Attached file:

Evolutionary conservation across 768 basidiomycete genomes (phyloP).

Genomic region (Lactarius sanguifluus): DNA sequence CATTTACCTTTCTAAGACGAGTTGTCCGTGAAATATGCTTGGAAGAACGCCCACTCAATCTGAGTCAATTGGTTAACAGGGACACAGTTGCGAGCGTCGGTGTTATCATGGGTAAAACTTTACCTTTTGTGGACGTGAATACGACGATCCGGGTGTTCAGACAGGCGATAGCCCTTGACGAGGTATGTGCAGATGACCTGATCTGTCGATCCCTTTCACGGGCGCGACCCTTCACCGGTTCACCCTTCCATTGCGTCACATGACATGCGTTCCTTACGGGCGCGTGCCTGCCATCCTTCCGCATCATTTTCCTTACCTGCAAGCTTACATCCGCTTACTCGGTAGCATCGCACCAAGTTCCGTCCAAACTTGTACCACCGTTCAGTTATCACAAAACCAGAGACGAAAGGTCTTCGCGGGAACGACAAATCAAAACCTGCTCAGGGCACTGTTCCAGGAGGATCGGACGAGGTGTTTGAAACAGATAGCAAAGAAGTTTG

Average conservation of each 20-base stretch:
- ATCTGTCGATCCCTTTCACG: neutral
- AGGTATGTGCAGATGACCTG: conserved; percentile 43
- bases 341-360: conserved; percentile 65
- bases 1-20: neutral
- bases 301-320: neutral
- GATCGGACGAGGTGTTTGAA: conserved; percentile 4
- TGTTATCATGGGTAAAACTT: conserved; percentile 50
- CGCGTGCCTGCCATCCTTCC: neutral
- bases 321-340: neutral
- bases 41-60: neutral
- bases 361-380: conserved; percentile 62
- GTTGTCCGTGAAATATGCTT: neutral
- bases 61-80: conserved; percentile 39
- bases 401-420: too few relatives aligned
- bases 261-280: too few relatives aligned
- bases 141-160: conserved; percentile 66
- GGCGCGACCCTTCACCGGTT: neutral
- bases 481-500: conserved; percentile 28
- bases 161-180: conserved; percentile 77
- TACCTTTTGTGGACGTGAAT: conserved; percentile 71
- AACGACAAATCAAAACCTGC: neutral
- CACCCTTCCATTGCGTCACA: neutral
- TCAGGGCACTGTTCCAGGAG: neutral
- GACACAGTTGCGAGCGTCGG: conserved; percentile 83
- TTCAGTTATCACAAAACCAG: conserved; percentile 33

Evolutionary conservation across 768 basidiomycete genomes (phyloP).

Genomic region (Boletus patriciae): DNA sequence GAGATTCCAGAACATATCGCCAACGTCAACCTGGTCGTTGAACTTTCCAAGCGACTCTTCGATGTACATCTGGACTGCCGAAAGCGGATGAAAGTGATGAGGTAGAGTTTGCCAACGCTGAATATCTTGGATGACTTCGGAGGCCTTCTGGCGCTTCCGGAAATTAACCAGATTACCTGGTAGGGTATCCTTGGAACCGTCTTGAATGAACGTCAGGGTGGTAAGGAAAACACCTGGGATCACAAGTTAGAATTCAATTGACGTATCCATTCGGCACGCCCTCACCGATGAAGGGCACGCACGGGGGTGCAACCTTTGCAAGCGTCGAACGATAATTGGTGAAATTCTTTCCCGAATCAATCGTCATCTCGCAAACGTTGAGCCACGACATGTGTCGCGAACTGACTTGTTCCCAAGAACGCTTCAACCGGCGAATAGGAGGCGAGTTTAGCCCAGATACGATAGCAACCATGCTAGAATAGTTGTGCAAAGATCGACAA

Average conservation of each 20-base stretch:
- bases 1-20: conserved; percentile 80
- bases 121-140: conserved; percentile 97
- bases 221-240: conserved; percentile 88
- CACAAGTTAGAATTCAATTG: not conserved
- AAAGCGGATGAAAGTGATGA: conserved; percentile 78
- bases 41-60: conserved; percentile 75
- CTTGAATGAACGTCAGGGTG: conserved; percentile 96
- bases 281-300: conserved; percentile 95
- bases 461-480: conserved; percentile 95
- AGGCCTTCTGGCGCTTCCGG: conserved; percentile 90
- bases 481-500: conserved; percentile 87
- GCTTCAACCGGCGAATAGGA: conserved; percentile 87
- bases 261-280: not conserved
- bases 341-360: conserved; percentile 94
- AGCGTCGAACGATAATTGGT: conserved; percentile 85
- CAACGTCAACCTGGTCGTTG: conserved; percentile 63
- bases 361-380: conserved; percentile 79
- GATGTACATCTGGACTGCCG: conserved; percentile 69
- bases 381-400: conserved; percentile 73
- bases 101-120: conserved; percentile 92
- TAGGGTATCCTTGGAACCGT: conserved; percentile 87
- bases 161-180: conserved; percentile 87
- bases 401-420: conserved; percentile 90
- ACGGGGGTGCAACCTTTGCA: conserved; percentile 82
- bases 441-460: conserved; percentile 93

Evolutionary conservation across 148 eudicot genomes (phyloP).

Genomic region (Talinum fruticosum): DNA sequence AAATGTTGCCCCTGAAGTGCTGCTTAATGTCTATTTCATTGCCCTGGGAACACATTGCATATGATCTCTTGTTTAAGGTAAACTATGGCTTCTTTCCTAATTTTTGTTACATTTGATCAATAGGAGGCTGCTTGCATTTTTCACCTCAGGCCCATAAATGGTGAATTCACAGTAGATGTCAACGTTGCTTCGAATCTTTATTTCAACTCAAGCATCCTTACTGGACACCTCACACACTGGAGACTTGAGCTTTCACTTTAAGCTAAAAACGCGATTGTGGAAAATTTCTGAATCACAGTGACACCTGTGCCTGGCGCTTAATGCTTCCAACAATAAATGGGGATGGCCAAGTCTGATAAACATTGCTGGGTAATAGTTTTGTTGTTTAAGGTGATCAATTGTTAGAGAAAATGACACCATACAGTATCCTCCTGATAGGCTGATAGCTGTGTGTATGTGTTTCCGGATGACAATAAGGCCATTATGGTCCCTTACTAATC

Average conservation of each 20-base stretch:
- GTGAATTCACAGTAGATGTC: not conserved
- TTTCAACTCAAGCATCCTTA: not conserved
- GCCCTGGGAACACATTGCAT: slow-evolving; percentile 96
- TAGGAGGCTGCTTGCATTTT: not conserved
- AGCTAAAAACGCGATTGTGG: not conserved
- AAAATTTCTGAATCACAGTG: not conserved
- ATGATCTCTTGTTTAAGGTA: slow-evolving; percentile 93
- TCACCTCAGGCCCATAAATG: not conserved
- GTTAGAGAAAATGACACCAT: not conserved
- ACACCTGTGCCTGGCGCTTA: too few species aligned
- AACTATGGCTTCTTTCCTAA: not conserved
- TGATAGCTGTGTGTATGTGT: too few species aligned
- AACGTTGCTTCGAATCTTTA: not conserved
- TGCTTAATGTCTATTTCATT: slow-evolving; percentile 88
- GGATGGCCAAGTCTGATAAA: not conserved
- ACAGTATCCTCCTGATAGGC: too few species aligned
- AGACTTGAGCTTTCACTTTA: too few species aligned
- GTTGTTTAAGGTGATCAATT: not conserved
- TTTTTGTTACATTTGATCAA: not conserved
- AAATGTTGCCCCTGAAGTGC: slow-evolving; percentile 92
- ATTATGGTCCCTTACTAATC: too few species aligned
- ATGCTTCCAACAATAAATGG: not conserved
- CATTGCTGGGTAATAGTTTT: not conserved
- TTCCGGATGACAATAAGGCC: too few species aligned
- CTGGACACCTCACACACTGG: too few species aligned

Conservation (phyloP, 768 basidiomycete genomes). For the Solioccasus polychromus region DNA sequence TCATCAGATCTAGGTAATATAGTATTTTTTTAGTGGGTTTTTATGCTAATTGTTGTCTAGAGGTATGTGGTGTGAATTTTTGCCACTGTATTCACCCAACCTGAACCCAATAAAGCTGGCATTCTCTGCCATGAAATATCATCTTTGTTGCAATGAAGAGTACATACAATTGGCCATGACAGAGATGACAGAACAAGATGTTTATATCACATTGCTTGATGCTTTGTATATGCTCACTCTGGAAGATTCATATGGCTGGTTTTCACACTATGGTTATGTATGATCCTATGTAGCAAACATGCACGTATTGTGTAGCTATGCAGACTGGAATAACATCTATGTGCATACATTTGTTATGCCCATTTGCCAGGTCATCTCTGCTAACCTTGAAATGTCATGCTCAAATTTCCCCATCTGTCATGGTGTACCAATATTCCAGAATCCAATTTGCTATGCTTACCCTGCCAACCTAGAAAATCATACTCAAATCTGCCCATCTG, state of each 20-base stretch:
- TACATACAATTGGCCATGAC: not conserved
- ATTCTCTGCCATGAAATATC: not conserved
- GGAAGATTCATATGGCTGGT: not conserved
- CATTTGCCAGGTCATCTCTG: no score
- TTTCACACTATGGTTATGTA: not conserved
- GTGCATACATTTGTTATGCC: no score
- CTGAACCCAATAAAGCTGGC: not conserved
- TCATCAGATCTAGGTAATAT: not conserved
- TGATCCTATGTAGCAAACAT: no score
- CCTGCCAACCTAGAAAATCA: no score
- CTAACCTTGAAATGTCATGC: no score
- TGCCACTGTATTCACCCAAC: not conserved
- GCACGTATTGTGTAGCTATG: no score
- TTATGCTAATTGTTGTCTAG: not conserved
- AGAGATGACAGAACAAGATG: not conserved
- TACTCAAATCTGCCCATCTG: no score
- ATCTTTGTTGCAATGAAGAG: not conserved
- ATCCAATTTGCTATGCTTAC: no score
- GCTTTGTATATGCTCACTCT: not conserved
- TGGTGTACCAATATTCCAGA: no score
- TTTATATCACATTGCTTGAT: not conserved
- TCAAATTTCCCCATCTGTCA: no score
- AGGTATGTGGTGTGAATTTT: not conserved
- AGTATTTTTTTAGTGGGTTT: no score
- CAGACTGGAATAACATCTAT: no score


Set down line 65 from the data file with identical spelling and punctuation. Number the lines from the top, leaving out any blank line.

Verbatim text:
- AAAATTTCTGAATCACAGTG: not conserved